8 firms lost ₹1.57 lakh crore in market valuation last week

Eight of the top 10 companies by market capitalisation witnessed a combined erosion of Rs 1,57,277.53 crore in valuation last week, with Reliance Industries emerging as the biggest laggard. 

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Among losers, Tata Consultancy Services (TCS)'s market valuation tanked ₹81,506.34 crore to ₹10,71,263.77 crore. The valuation of HDFC Bank declined by ₹2,202.12 crore to reach ₹8,45,552.53 crore.

Eight of the top 10 companies by market capitalisation witnessed a combined erosion of ₹1,57,277.53 crore in valuation last week, with Reliance Industries emerging as the biggest laggard. 

The Sensex lost 1,457.16 points, or 3.83 per cent, last week when two firms — Infosys and HCL Technologies — ended as gainers among the most valued firms. 

Reliance Industries’ market valuation fell by ₹70,189.95 crore to ₹14,88,797.82 crore, while Bharti Airtel’s was down by ₹31,096.67 crore to ₹2,39,880.86 crore. ICICI Bank saw an erosion of ₹14,752.95 crore to ₹2,40,329.93 crore. HDFC’s market valuation was down by ₹12,737.66 crore to ₹2,96,339.09 crore and that of Tata Consultancy Services (TCS) declined ₹10,675.53 crore to ₹9,08,940.15 crore, reported PTI. 

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HDFC Bank witnessed an erosion of ₹7,286.42 crore to ₹5,74,614.23 crore and Kotak Mahindra Bank lost ₹5,710.01 crore to ₹2,47,292.12 crore. 

Hindustan Unilever Limited’s valuation also dropped by ₹4,828.34 crore to ₹4,88,179.05 crore. In contrast, HCL Technologies, the latest entrant in the list of most valuable companies, added ₹4,450.79 crore to ₹2,24,555.79 crore in its market capitalisation. The valuation of Infosys rose by ₹3,622.14 crore to ₹4,30,647.81 crore. 

RIL continued to be the most valuable firm in India followed by TCS, HDFC Bank, HUL, Infosys, HDFC, Kotak Mahindra Bank, ICICI Bank, Airtel and HCL Technologies.

So what is market capitalisation?

In simple terms, market capitalisation (m-cap) refers to the value that the stock market assigns to a company. It is purely determined by what market participants thing the company is worth. 

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A more precise definition of m-cap is the total value of all outstanding shares of a company. In other words, it is derived by multiplying the price of each share as decided by the stock market with the total number of outstanding shares. So, for example, the outstanding shares of Reliance Industries is 6,76,18,44,754. Now, to calculate the company’s m-cap, you multiply the shares outstanding with its current market price. When the markets closed on Friday, each share of Reliance Industries was worth ₹2,201.70. That gives the total m-cap of the firm as ₹14,88,797.82 crore (6,76,18,44,754 * 2,201.70).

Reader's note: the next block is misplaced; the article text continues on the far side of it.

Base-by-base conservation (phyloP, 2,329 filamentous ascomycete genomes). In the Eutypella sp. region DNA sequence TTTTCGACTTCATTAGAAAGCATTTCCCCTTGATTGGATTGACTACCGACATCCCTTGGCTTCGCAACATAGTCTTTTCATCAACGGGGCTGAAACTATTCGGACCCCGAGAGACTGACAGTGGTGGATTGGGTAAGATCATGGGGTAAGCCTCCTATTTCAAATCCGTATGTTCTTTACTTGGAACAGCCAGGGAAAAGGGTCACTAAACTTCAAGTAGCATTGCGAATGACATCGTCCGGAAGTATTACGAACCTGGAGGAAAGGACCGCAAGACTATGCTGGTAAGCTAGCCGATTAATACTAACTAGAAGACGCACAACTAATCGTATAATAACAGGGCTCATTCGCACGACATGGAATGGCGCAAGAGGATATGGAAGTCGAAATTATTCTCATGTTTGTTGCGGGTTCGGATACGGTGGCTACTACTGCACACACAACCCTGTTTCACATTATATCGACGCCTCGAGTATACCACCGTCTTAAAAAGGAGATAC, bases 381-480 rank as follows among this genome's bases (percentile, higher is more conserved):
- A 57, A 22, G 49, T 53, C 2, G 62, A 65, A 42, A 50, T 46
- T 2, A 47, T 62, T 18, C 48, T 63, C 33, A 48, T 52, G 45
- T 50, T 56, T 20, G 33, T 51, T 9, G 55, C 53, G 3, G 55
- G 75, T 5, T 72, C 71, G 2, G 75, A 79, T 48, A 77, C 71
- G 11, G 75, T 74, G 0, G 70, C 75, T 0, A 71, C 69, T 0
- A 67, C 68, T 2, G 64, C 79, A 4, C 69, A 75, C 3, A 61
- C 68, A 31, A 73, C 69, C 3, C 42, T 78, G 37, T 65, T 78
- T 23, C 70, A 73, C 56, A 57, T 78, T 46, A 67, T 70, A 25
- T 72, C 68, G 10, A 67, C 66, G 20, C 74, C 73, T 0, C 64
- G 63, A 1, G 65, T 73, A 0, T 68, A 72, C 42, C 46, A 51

Why is m-cap important?

For one, it gives an indication of how big a company is relative to others. So a company with a market capitalisation of say ₹10,000 crore is much bigger than say a company with ₹100 crore. 

Secondly, since it is the value determined by market participants, the m-cap of a company is considered as the collective wisdom of all those who trade in its shares and, as such, forms a reliable gauge of its performance and prospects.

What affects m-cap?

Assuming that there is no change in the equity structure of a company, its m-cap is determined by market participants’ perception of what it is worth. That perception gets reflected in the company’s share price. So when a majority feels a company’s prospects are good, the share price goes up and vice-versa. In that sense, the m-cap is affected by the change in sentiment of investors. 

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Any positive news will drive up the market capitalisation. The m-cap of Reliance Industries, for example, has more than doubled since March on the back of a series of news about big investments into the company. On the contrary, the m-cap of Yes Bank has fallen by over 97% since August 2018 due to bad news flows that affected investor sentiment. 

How can it help individual investors?

Companies are classified as large-caps, mid-caps and small-caps based on m-caps. Large cap companies are generally less risky than mid or small-cap companies. So an equity investor, whose main concern is the risk involved in investing, can minimise it by sticking to only large-cap companies. On the flip side, if you are the kind who can tolerate risk, then you can consider mid-cap and small-cap companies, which can provide higher returns than large-cap companies but come with higher risk as well. Also, only a very few percentage of mid-cap and small-cap companies continue to keep growing.  

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